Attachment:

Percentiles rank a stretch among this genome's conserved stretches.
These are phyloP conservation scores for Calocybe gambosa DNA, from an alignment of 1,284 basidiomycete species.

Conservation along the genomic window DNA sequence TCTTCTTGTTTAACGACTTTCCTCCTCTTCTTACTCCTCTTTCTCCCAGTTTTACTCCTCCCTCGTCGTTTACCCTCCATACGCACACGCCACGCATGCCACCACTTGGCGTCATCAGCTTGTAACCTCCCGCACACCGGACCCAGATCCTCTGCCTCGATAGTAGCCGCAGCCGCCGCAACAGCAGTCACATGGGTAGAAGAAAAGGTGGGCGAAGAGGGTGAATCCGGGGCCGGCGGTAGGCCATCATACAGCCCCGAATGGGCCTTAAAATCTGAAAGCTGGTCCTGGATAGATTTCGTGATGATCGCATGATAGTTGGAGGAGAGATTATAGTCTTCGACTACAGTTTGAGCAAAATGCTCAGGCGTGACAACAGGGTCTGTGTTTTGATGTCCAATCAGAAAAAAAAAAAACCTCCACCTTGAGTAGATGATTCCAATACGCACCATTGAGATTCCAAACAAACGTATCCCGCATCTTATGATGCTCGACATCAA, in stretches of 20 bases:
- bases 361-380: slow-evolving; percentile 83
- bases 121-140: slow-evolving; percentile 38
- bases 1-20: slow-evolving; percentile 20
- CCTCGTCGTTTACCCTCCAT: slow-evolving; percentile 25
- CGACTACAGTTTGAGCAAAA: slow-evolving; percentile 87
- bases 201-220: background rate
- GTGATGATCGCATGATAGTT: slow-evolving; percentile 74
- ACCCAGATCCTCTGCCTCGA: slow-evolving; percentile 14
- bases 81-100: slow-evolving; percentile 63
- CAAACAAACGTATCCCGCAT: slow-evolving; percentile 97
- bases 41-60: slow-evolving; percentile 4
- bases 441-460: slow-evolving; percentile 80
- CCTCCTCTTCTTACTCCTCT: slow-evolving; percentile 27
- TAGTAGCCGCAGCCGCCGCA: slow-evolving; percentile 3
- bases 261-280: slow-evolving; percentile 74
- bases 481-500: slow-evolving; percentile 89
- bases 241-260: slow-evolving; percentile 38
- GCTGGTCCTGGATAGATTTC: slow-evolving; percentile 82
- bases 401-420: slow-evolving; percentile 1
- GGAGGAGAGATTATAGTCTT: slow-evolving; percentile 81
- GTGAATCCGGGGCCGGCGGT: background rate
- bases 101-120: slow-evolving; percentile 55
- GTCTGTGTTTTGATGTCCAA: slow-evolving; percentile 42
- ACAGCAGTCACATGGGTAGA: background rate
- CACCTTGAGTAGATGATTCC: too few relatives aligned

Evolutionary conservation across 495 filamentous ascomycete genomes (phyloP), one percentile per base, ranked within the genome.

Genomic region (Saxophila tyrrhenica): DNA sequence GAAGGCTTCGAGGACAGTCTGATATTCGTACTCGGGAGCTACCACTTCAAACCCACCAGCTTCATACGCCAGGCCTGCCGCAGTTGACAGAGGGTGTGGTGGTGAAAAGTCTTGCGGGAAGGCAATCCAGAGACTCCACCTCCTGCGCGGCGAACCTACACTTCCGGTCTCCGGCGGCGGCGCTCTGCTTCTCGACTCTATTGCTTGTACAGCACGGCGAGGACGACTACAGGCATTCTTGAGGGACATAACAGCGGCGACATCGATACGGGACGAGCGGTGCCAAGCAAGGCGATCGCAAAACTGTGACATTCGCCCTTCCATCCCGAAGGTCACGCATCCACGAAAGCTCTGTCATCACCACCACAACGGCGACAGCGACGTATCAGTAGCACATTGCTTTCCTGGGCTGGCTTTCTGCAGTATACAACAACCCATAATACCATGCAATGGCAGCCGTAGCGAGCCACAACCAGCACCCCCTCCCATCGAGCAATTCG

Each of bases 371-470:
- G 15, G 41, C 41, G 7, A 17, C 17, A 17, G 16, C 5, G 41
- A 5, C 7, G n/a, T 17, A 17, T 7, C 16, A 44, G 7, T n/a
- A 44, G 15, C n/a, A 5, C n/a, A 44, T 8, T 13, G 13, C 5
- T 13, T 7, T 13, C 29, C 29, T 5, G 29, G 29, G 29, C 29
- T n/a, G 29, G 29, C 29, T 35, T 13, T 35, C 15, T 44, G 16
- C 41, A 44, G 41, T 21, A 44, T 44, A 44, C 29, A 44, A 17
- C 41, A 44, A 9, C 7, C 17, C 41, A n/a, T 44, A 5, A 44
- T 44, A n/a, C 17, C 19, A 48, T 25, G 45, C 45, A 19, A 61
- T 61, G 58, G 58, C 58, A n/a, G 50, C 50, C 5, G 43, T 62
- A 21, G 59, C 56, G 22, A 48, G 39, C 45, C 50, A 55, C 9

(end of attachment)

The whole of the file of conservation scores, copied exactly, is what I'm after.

Percentiles rank a stretch among this genome's conserved stretches.
These are phyloP conservation scores for Calocybe gambosa DNA, from an alignment of 1,284 basidiomycete species.

Conservation along the genomic window DNA sequence TCTTCTTGTTTAACGACTTTCCTCCTCTTCTTACTCCTCTTTCTCCCAGTTTTACTCCTCCCTCGTCGTTTACCCTCCATACGCACACGCCACGCATGCCACCACTTGGCGTCATCAGCTTGTAACCTCCCGCACACCGGACCCAGATCCTCTGCCTCGATAGTAGCCGCAGCCGCCGCAACAGCAGTCACATGGGTAGAAGAAAAGGTGGGCGAAGAGGGTGAATCCGGGGCCGGCGGTAGGCCATCATACAGCCCCGAATGGGCCTTAAAATCTGAAAGCTGGTCCTGGATAGATTTCGTGATGATCGCATGATAGTTGGAGGAGAGATTATAGTCTTCGACTACAGTTTGAGCAAAATGCTCAGGCGTGACAACAGGGTCTGTGTTTTGATGTCCAATCAGAAAAAAAAAAAACCTCCACCTTGAGTAGATGATTCCAATACGCACCATTGAGATTCCAAACAAACGTATCCCGCATCTTATGATGCTCGACATCAA, in stretches of 20 bases:
- bases 361-380: slow-evolving; percentile 83
- bases 121-140: slow-evolving; percentile 38
- bases 1-20: slow-evolving; percentile 20
- CCTCGTCGTTTACCCTCCAT: slow-evolving; percentile 25
- CGACTACAGTTTGAGCAAAA: slow-evolving; percentile 87
- bases 201-220: background rate
- GTGATGATCGCATGATAGTT: slow-evolving; percentile 74
- ACCCAGATCCTCTGCCTCGA: slow-evolving; percentile 14
- bases 81-100: slow-evolving; percentile 63
- CAAACAAACGTATCCCGCAT: slow-evolving; percentile 97
- bases 41-60: slow-evolving; percentile 4
- bases 441-460: slow-evolving; percentile 80
- CCTCCTCTTCTTACTCCTCT: slow-evolving; percentile 27
- TAGTAGCCGCAGCCGCCGCA: slow-evolving; percentile 3
- bases 261-280: slow-evolving; percentile 74
- bases 481-500: slow-evolving; percentile 89
- bases 241-260: slow-evolving; percentile 38
- GCTGGTCCTGGATAGATTTC: slow-evolving; percentile 82
- bases 401-420: slow-evolving; percentile 1
- GGAGGAGAGATTATAGTCTT: slow-evolving; percentile 81
- GTGAATCCGGGGCCGGCGGT: background rate
- bases 101-120: slow-evolving; percentile 55
- GTCTGTGTTTTGATGTCCAA: slow-evolving; percentile 42
- ACAGCAGTCACATGGGTAGA: background rate
- CACCTTGAGTAGATGATTCC: too few relatives aligned

Evolutionary conservation across 495 filamentous ascomycete genomes (phyloP), one percentile per base, ranked within the genome.

Genomic region (Saxophila tyrrhenica): DNA sequence GAAGGCTTCGAGGACAGTCTGATATTCGTACTCGGGAGCTACCACTTCAAACCCACCAGCTTCATACGCCAGGCCTGCCGCAGTTGACAGAGGGTGTGGTGGTGAAAAGTCTTGCGGGAAGGCAATCCAGAGACTCCACCTCCTGCGCGGCGAACCTACACTTCCGGTCTCCGGCGGCGGCGCTCTGCTTCTCGACTCTATTGCTTGTACAGCACGGCGAGGACGACTACAGGCATTCTTGAGGGACATAACAGCGGCGACATCGATACGGGACGAGCGGTGCCAAGCAAGGCGATCGCAAAACTGTGACATTCGCCCTTCCATCCCGAAGGTCACGCATCCACGAAAGCTCTGTCATCACCACCACAACGGCGACAGCGACGTATCAGTAGCACATTGCTTTCCTGGGCTGGCTTTCTGCAGTATACAACAACCCATAATACCATGCAATGGCAGCCGTAGCGAGCCACAACCAGCACCCCCTCCCATCGAGCAATTCG

Each of bases 371-470:
- G 15, G 41, C 41, G 7, A 17, C 17, A 17, G 16, C 5, G 41
- A 5, C 7, G n/a, T 17, A 17, T 7, C 16, A 44, G 7, T n/a
- A 44, G 15, C n/a, A 5, C n/a, A 44, T 8, T 13, G 13, C 5
- T 13, T 7, T 13, C 29, C 29, T 5, G 29, G 29, G 29, C 29
- T n/a, G 29, G 29, C 29, T 35, T 13, T 35, C 15, T 44, G 16
- C 41, A 44, G 41, T 21, A 44, T 44, A 44, C 29, A 44, A 17
- C 41, A 44, A 9, C 7, C 17, C 41, A n/a, T 44, A 5, A 44
- T 44, A n/a, C 17, C 19, A 48, T 25, G 45, C 45, A 19, A 61
- T 61, G 58, G 58, C 58, A n/a, G 50, C 50, C 5, G 43, T 62
- A 21, G 59, C 56, G 22, A 48, G 39, C 45, C 50, A 55, C 9